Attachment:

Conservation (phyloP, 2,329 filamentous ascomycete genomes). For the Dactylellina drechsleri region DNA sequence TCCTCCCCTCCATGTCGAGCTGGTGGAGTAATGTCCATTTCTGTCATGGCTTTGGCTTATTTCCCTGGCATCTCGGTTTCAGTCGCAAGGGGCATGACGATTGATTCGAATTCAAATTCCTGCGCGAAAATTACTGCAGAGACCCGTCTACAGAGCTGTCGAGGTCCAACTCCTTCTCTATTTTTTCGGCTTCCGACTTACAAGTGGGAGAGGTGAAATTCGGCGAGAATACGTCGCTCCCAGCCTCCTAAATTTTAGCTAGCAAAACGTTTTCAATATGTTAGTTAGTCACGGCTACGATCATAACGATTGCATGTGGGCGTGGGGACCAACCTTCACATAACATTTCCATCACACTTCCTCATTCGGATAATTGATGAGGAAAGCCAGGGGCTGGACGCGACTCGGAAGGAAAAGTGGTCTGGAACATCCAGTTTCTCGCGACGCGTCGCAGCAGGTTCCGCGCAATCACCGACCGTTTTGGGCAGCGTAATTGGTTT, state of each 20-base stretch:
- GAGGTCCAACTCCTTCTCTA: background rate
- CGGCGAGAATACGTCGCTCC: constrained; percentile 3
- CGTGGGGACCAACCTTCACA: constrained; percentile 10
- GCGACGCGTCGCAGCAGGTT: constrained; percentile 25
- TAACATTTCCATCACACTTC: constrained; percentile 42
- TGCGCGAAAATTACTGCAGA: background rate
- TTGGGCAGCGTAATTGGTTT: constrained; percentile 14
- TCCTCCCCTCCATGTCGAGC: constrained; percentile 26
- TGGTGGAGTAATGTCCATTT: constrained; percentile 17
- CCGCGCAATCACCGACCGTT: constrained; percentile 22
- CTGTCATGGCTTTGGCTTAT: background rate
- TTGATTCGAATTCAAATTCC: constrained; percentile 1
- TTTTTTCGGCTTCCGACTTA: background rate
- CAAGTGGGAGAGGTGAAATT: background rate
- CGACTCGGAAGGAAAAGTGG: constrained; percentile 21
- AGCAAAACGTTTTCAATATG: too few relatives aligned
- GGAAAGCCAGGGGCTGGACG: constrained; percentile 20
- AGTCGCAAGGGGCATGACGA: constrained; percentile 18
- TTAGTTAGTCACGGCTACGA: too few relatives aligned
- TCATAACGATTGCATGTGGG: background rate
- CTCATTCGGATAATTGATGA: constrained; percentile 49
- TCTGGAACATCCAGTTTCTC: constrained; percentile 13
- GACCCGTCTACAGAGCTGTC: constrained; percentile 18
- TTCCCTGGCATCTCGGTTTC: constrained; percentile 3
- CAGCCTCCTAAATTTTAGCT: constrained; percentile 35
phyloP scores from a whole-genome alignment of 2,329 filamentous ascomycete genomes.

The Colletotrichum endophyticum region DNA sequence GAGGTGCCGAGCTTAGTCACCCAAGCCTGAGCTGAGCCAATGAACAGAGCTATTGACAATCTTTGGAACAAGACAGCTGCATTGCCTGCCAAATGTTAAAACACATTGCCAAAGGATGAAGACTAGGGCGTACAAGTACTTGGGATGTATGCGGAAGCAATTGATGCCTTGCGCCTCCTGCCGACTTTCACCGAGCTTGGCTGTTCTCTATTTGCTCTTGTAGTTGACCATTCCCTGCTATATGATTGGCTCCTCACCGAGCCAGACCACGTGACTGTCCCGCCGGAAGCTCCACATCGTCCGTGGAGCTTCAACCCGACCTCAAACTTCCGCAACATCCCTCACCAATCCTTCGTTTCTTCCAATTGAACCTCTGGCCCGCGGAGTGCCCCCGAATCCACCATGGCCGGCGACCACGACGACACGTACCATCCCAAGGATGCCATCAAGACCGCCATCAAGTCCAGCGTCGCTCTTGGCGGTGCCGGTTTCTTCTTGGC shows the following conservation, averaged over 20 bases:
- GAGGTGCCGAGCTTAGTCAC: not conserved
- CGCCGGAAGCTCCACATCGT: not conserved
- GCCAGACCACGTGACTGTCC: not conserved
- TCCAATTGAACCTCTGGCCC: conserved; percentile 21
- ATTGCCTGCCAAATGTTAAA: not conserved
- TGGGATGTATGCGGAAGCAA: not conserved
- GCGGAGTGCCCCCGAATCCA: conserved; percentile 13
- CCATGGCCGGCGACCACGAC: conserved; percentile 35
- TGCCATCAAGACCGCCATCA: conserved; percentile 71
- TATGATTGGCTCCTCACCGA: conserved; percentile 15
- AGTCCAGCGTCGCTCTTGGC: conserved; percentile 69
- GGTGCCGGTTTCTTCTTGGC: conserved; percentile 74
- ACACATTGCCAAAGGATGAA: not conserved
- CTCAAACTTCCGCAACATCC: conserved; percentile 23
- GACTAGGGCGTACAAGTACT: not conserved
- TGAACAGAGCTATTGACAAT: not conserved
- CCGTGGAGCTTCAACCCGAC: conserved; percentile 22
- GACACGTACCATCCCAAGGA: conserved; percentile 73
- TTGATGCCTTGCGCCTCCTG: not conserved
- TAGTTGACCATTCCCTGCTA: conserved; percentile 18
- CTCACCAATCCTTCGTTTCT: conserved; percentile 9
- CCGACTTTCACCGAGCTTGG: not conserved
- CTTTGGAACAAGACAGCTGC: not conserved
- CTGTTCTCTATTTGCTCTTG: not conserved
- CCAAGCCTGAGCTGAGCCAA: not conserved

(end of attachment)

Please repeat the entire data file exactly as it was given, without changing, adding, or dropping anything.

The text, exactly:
Conservation (phyloP, 2,329 filamentous ascomycete genomes). For the Dactylellina drechsleri region DNA sequence TCCTCCCCTCCATGTCGAGCTGGTGGAGTAATGTCCATTTCTGTCATGGCTTTGGCTTATTTCCCTGGCATCTCGGTTTCAGTCGCAAGGGGCATGACGATTGATTCGAATTCAAATTCCTGCGCGAAAATTACTGCAGAGACCCGTCTACAGAGCTGTCGAGGTCCAACTCCTTCTCTATTTTTTCGGCTTCCGACTTACAAGTGGGAGAGGTGAAATTCGGCGAGAATACGTCGCTCCCAGCCTCCTAAATTTTAGCTAGCAAAACGTTTTCAATATGTTAGTTAGTCACGGCTACGATCATAACGATTGCATGTGGGCGTGGGGACCAACCTTCACATAACATTTCCATCACACTTCCTCATTCGGATAATTGATGAGGAAAGCCAGGGGCTGGACGCGACTCGGAAGGAAAAGTGGTCTGGAACATCCAGTTTCTCGCGACGCGTCGCAGCAGGTTCCGCGCAATCACCGACCGTTTTGGGCAGCGTAATTGGTTT, state of each 20-base stretch:
- GAGGTCCAACTCCTTCTCTA: background rate
- CGGCGAGAATACGTCGCTCC: constrained; percentile 3
- CGTGGGGACCAACCTTCACA: constrained; percentile 10
- GCGACGCGTCGCAGCAGGTT: constrained; percentile 25
- TAACATTTCCATCACACTTC: constrained; percentile 42
- TGCGCGAAAATTACTGCAGA: background rate
- TTGGGCAGCGTAATTGGTTT: constrained; percentile 14
- TCCTCCCCTCCATGTCGAGC: constrained; percentile 26
- TGGTGGAGTAATGTCCATTT: constrained; percentile 17
- CCGCGCAATCACCGACCGTT: constrained; percentile 22
- CTGTCATGGCTTTGGCTTAT: background rate
- TTGATTCGAATTCAAATTCC: constrained; percentile 1
- TTTTTTCGGCTTCCGACTTA: background rate
- CAAGTGGGAGAGGTGAAATT: background rate
- CGACTCGGAAGGAAAAGTGG: constrained; percentile 21
- AGCAAAACGTTTTCAATATG: too few relatives aligned
- GGAAAGCCAGGGGCTGGACG: constrained; percentile 20
- AGTCGCAAGGGGCATGACGA: constrained; percentile 18
- TTAGTTAGTCACGGCTACGA: too few relatives aligned
- TCATAACGATTGCATGTGGG: background rate
- CTCATTCGGATAATTGATGA: constrained; percentile 49
- TCTGGAACATCCAGTTTCTC: constrained; percentile 13
- GACCCGTCTACAGAGCTGTC: constrained; percentile 18
- TTCCCTGGCATCTCGGTTTC: constrained; percentile 3
- CAGCCTCCTAAATTTTAGCT: constrained; percentile 35
phyloP scores from a whole-genome alignment of 2,329 filamentous ascomycete genomes.

The Colletotrichum endophyticum region DNA sequence GAGGTGCCGAGCTTAGTCACCCAAGCCTGAGCTGAGCCAATGAACAGAGCTATTGACAATCTTTGGAACAAGACAGCTGCATTGCCTGCCAAATGTTAAAACACATTGCCAAAGGATGAAGACTAGGGCGTACAAGTACTTGGGATGTATGCGGAAGCAATTGATGCCTTGCGCCTCCTGCCGACTTTCACCGAGCTTGGCTGTTCTCTATTTGCTCTTGTAGTTGACCATTCCCTGCTATATGATTGGCTCCTCACCGAGCCAGACCACGTGACTGTCCCGCCGGAAGCTCCACATCGTCCGTGGAGCTTCAACCCGACCTCAAACTTCCGCAACATCCCTCACCAATCCTTCGTTTCTTCCAATTGAACCTCTGGCCCGCGGAGTGCCCCCGAATCCACCATGGCCGGCGACCACGACGACACGTACCATCCCAAGGATGCCATCAAGACCGCCATCAAGTCCAGCGTCGCTCTTGGCGGTGCCGGTTTCTTCTTGGC shows the following conservation, averaged over 20 bases:
- GAGGTGCCGAGCTTAGTCAC: not conserved
- CGCCGGAAGCTCCACATCGT: not conserved
- GCCAGACCACGTGACTGTCC: not conserved
- TCCAATTGAACCTCTGGCCC: conserved; percentile 21
- ATTGCCTGCCAAATGTTAAA: not conserved
- TGGGATGTATGCGGAAGCAA: not conserved
- GCGGAGTGCCCCCGAATCCA: conserved; percentile 13
- CCATGGCCGGCGACCACGAC: conserved; percentile 35
- TGCCATCAAGACCGCCATCA: conserved; percentile 71
- TATGATTGGCTCCTCACCGA: conserved; percentile 15
- AGTCCAGCGTCGCTCTTGGC: conserved; percentile 69
- GGTGCCGGTTTCTTCTTGGC: conserved; percentile 74
- ACACATTGCCAAAGGATGAA: not conserved
- CTCAAACTTCCGCAACATCC: conserved; percentile 23
- GACTAGGGCGTACAAGTACT: not conserved
- TGAACAGAGCTATTGACAAT: not conserved
- CCGTGGAGCTTCAACCCGAC: conserved; percentile 22
- GACACGTACCATCCCAAGGA: conserved; percentile 73
- TTGATGCCTTGCGCCTCCTG: not conserved
- TAGTTGACCATTCCCTGCTA: conserved; percentile 18
- CTCACCAATCCTTCGTTTCT: conserved; percentile 9
- CCGACTTTCACCGAGCTTGG: not conserved
- CTTTGGAACAAGACAGCTGC: not conserved
- CTGTTCTCTATTTGCTCTTG: not conserved
- CCAAGCCTGAGCTGAGCCAA: not conserved